Beyond shiny new toys: tech promises exciting opportunities for media and journalism
What do you get when 1,600 media and tech professionals, entrepreneurs and investors take over a hall at Columbia University with students and faculty at NYC’s cutting edge journalism, media, design and engineering schools? You get a collectively enormous IQ and an optimistic sense that the latest technologies promise exciting opportunities for media and journalism.
I spent last Thursday at NYC Media Lab’s annual summit chatting to students demoing their creations, hearing heavyweights at the intersection of tech and media speak about their visions of the future, and diving into virtual reality and deep learning in intensive sessions.
What’s my takeaway from it all? Well, it’s truly an exciting time to be experimenting at the intersection of media and tech. On a personal level, I’m thrilled to be diving headfirst into the world of digital media and journalism startups in NYC, after packing my bags from a career in mergers & acquisitions in sunny Sydney. But lest we get too carried away by the shiny toys, at least some of the day’s speakers spoke insightfully about some of the real challenges that publishers continue to face in this digital landscape.
The shiny things: virtual reality, augmented reality and deep learning
There were pitches, demos and talks of every flavor: IoT, big data, data visualization, video, gaming, computer software and hardware. We heard about the building of the Holodeck (Star Trek fans, rejoice). But the summit’s focus on two topics in particular stood out to me: VR/AR and deep learning.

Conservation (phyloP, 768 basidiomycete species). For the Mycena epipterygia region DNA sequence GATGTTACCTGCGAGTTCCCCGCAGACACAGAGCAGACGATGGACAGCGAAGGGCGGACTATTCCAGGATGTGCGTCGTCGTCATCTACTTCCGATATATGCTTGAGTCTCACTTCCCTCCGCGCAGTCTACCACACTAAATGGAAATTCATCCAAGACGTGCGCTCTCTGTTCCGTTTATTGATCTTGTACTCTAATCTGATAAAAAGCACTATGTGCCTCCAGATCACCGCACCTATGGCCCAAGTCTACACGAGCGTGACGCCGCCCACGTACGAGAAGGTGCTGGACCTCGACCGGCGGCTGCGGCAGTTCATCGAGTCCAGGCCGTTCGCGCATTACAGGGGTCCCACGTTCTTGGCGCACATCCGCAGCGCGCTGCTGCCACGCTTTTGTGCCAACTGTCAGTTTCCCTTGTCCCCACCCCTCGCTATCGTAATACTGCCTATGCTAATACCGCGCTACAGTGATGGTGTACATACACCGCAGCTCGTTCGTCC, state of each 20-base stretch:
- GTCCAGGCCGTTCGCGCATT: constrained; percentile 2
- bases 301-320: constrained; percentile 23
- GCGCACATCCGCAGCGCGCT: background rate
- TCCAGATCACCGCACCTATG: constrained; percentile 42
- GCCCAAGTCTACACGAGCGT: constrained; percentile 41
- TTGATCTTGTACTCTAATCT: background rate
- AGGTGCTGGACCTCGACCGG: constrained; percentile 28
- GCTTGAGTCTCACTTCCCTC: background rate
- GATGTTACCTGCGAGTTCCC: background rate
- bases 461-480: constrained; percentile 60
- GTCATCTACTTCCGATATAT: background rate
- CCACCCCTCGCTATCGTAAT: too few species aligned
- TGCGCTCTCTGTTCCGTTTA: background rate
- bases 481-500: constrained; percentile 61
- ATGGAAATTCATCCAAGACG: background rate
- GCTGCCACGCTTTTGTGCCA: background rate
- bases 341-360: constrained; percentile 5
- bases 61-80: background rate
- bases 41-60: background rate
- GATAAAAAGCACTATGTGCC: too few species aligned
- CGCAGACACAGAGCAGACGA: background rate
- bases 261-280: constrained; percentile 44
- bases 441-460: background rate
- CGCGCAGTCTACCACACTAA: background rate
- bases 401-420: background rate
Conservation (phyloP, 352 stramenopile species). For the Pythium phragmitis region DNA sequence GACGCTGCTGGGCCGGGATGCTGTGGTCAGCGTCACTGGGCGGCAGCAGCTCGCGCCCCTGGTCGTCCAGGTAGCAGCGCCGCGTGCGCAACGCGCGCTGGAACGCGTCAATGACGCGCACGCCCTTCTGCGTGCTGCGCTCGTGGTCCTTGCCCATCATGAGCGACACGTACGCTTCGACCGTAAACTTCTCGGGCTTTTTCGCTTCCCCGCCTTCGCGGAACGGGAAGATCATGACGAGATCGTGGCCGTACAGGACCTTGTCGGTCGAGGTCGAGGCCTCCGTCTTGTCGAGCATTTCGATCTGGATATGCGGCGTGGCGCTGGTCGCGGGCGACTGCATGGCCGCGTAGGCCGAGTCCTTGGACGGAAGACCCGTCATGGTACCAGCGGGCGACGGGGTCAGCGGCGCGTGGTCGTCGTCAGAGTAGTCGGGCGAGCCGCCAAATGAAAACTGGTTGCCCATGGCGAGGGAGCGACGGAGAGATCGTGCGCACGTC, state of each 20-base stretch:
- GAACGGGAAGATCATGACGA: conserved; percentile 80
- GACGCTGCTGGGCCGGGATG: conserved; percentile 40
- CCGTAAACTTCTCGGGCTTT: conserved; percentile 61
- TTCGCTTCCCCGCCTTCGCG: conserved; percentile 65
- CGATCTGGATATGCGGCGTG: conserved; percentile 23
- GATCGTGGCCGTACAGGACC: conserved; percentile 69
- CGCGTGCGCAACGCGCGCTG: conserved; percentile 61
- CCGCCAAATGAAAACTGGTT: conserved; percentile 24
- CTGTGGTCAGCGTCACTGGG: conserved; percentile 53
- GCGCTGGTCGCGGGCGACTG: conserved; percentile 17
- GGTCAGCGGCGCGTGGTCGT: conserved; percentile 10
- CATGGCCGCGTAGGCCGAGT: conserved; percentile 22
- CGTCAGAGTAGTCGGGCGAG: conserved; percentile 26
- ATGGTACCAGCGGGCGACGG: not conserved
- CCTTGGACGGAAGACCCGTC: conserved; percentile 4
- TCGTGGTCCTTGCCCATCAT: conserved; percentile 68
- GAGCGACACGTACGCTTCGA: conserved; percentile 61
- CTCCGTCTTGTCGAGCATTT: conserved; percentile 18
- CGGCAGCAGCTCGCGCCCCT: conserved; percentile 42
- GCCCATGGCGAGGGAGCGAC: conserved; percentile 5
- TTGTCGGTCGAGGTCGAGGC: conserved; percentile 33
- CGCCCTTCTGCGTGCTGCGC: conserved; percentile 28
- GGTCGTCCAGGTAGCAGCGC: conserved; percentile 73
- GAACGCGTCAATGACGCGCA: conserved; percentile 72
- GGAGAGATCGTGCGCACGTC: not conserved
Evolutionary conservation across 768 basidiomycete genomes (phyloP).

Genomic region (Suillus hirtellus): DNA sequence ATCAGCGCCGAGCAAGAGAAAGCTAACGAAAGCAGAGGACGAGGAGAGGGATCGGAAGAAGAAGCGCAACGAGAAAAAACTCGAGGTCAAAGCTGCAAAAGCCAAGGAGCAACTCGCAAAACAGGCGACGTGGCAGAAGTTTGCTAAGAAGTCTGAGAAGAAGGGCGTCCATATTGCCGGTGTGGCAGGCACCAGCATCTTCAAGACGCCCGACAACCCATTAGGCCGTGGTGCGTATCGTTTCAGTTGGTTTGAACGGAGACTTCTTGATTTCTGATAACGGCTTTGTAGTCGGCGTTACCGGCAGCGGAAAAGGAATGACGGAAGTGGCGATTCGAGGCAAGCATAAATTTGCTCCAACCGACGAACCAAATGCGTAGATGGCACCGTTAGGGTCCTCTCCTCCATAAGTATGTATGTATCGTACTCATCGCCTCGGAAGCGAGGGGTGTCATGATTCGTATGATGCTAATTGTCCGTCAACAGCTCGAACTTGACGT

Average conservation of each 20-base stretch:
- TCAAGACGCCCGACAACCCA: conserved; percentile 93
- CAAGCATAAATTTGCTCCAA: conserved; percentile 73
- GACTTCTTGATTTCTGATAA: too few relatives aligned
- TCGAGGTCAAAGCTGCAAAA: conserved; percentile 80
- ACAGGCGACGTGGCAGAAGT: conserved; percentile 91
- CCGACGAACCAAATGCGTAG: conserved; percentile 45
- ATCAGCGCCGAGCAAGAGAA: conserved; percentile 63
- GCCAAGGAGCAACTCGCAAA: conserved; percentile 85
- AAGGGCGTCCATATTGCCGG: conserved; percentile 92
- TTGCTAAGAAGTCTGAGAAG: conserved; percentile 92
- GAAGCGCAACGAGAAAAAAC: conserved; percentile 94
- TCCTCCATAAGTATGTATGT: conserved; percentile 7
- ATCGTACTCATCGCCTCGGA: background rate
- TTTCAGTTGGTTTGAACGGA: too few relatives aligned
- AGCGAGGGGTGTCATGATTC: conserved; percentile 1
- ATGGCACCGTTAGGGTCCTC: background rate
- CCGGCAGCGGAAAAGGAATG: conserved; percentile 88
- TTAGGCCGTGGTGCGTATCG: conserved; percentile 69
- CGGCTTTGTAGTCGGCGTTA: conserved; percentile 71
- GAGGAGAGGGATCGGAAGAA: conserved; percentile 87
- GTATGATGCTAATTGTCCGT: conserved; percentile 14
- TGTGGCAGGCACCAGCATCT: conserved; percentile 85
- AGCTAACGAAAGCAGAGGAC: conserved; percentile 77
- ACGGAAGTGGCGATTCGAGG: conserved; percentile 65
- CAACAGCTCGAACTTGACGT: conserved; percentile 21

Virtual reality and augmented reality
VR and AR got the lion’s share of attention throughout the day, understandable given their power to capture our imagination and suggest that the future has already arrived.
A panel comprised of investors, entrepreneurs, academics and corporates was optimistic about the future here. In their eyes we should think of VR as if it were the web in 1995: in its early stages but possessing an inertia that will ensure it changes our lives in ways we haven’t yet imagined. VR and AR will have a place in news, they advocated, as well as in storytelling, advertising and gaming. Real growth, however, will likely come through adoption by brands, much the way that we can thank Pokémon Go for a great deal of the current public awareness of AR.
A separate session by Kyle Li from Parsons School of Design gave an insight into the next frontiers in designing VR: how can we create smell and other sensory experiences in VR? How can we drive developments in AI and conversational UI to improve interactive experiences? Will we see a future where logical language and speech might replace coding in design and creation to make it more accessible to creators?
The summit showed how designers, developers and storytellers continue to experiment in the space to improve user experience and create compelling content. It is hard to say when, but no doubt there will come a tipping point where consumer VR will start to take off, and brands and publishers will see a concrete case for making serious investment in the space.